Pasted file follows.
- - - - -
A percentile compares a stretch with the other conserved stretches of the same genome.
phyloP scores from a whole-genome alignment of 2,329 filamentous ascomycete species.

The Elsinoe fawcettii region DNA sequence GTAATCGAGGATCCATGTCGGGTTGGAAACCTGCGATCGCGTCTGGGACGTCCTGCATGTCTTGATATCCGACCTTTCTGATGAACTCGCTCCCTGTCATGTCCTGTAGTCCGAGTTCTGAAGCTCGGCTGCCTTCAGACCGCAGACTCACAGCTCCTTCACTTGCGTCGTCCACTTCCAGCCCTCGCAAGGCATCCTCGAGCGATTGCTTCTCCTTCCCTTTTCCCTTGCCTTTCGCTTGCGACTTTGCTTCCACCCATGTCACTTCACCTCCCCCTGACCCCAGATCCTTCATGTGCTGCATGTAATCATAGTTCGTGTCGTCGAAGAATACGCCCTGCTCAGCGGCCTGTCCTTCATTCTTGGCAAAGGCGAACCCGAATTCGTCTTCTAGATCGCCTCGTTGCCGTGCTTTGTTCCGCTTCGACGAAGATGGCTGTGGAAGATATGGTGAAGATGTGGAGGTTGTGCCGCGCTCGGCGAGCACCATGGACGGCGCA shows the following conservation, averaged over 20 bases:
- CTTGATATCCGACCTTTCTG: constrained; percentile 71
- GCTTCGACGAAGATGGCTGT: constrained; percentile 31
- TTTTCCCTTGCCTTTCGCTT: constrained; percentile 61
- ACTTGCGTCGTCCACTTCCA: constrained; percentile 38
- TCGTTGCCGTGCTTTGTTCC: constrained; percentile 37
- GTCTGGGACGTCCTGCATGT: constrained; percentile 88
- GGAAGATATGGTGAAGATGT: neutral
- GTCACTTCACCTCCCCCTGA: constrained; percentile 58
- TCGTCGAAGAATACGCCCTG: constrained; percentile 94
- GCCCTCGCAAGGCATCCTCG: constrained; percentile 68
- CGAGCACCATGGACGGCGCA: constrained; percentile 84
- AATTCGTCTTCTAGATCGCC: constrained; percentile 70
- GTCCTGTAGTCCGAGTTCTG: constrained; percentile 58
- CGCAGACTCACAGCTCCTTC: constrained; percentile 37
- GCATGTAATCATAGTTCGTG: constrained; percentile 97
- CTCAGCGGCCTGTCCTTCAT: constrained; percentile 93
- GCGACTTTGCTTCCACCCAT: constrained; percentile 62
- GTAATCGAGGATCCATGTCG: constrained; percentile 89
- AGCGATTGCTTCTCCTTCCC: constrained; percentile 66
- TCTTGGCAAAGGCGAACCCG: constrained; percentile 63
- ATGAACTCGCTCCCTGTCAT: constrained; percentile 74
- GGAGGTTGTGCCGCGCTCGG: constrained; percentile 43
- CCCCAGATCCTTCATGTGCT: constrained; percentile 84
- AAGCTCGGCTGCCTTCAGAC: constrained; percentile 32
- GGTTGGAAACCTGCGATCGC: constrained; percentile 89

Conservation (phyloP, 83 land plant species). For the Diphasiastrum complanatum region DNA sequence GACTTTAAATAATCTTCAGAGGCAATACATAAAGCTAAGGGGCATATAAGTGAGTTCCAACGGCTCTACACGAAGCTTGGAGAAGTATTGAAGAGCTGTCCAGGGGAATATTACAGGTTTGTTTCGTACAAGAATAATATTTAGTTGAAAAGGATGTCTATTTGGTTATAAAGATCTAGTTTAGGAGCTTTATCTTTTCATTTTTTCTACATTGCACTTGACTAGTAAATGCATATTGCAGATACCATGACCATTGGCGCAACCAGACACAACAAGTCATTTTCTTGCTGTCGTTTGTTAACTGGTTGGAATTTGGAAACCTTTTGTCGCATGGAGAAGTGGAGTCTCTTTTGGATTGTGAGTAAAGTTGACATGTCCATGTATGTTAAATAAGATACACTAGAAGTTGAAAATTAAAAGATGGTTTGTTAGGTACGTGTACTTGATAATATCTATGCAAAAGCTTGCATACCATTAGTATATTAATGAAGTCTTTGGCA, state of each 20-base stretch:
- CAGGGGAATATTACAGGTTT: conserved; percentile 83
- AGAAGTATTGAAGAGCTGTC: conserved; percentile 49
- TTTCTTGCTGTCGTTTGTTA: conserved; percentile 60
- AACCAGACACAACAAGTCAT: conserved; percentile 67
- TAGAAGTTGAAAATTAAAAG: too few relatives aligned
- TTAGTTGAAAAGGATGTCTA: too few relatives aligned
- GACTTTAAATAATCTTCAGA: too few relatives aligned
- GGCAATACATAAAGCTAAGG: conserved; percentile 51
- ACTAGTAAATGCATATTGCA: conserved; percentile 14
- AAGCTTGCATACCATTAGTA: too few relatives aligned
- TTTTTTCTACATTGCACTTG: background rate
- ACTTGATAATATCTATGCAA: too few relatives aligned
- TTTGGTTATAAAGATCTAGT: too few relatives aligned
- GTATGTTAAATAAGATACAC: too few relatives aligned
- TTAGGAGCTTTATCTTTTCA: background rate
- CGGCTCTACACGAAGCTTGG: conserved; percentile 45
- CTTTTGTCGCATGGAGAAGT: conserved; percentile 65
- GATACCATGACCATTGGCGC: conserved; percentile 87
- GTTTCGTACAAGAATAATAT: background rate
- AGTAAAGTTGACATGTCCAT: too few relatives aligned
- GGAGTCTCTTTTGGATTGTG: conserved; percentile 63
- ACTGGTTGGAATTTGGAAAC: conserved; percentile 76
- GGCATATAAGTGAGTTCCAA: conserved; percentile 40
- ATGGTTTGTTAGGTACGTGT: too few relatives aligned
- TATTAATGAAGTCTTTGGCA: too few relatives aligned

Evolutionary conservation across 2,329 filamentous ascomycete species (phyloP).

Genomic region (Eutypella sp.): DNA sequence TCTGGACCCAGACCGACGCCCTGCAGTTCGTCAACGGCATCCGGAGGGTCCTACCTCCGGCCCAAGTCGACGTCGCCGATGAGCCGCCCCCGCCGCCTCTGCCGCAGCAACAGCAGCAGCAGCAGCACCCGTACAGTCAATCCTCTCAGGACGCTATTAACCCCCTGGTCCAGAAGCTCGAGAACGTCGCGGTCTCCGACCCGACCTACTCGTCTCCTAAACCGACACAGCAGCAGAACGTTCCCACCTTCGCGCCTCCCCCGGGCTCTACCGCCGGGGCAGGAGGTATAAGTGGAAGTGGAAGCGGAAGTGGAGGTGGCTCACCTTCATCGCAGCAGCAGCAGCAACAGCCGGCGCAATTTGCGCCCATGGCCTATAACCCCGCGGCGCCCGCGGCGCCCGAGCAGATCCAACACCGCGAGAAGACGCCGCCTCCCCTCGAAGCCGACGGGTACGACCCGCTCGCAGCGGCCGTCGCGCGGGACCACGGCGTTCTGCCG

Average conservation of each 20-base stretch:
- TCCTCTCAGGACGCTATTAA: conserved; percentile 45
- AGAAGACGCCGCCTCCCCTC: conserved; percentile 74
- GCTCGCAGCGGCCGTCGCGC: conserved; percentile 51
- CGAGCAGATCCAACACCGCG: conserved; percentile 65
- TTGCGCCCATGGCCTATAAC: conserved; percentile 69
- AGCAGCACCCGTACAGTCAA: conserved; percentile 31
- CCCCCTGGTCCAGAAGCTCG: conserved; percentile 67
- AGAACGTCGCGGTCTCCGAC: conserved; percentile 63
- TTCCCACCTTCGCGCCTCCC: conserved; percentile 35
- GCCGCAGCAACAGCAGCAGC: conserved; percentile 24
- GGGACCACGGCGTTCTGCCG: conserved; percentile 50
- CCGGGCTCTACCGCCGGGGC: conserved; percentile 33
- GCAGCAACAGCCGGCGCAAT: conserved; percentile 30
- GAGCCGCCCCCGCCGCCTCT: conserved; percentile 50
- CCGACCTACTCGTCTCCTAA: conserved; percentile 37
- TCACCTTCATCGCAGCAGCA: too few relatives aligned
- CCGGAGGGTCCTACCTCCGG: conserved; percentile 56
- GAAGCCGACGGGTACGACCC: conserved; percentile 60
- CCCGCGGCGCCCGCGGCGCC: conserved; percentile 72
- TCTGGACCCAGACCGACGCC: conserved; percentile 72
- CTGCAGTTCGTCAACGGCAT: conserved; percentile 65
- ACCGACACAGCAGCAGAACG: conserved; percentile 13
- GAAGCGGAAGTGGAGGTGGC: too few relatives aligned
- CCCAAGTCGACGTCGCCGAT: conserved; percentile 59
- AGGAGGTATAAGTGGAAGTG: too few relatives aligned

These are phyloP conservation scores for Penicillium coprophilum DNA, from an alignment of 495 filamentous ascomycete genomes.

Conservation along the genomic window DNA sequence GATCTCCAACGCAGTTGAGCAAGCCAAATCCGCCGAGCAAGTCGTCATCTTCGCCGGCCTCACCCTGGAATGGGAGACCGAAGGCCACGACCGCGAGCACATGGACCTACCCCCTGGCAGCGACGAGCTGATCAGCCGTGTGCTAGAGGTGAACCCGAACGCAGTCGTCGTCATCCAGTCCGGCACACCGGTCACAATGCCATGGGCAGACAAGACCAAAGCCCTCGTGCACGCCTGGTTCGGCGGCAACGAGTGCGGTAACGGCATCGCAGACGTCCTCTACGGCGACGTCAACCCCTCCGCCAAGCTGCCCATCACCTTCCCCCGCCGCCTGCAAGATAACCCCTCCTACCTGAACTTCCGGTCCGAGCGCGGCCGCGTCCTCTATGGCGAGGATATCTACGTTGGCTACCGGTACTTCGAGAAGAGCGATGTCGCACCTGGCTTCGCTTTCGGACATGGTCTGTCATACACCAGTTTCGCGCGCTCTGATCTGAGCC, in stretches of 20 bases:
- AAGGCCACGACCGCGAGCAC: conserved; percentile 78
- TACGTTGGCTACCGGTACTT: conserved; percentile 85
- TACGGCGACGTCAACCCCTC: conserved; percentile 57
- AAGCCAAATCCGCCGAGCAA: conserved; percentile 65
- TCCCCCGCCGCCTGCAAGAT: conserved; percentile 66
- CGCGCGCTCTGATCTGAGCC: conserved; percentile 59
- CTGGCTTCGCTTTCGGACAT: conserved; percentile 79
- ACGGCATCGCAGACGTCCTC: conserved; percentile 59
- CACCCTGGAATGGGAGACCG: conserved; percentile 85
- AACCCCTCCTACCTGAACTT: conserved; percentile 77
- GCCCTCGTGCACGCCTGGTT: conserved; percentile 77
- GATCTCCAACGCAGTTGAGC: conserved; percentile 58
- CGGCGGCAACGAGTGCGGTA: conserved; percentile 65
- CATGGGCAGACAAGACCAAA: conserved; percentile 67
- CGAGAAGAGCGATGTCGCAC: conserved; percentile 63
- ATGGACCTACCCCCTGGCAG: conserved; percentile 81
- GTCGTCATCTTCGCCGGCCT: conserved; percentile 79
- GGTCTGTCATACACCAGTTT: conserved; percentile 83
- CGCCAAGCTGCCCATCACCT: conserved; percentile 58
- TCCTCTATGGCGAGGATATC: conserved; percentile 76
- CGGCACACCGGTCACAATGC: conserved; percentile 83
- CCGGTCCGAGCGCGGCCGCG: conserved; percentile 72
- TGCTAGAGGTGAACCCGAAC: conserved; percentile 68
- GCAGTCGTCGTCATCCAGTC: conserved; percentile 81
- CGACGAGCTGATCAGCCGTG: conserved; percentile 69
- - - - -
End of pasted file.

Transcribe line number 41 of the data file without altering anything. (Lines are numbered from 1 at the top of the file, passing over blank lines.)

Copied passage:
- ACTTGATAATATCTATGCAA: too few relatives aligned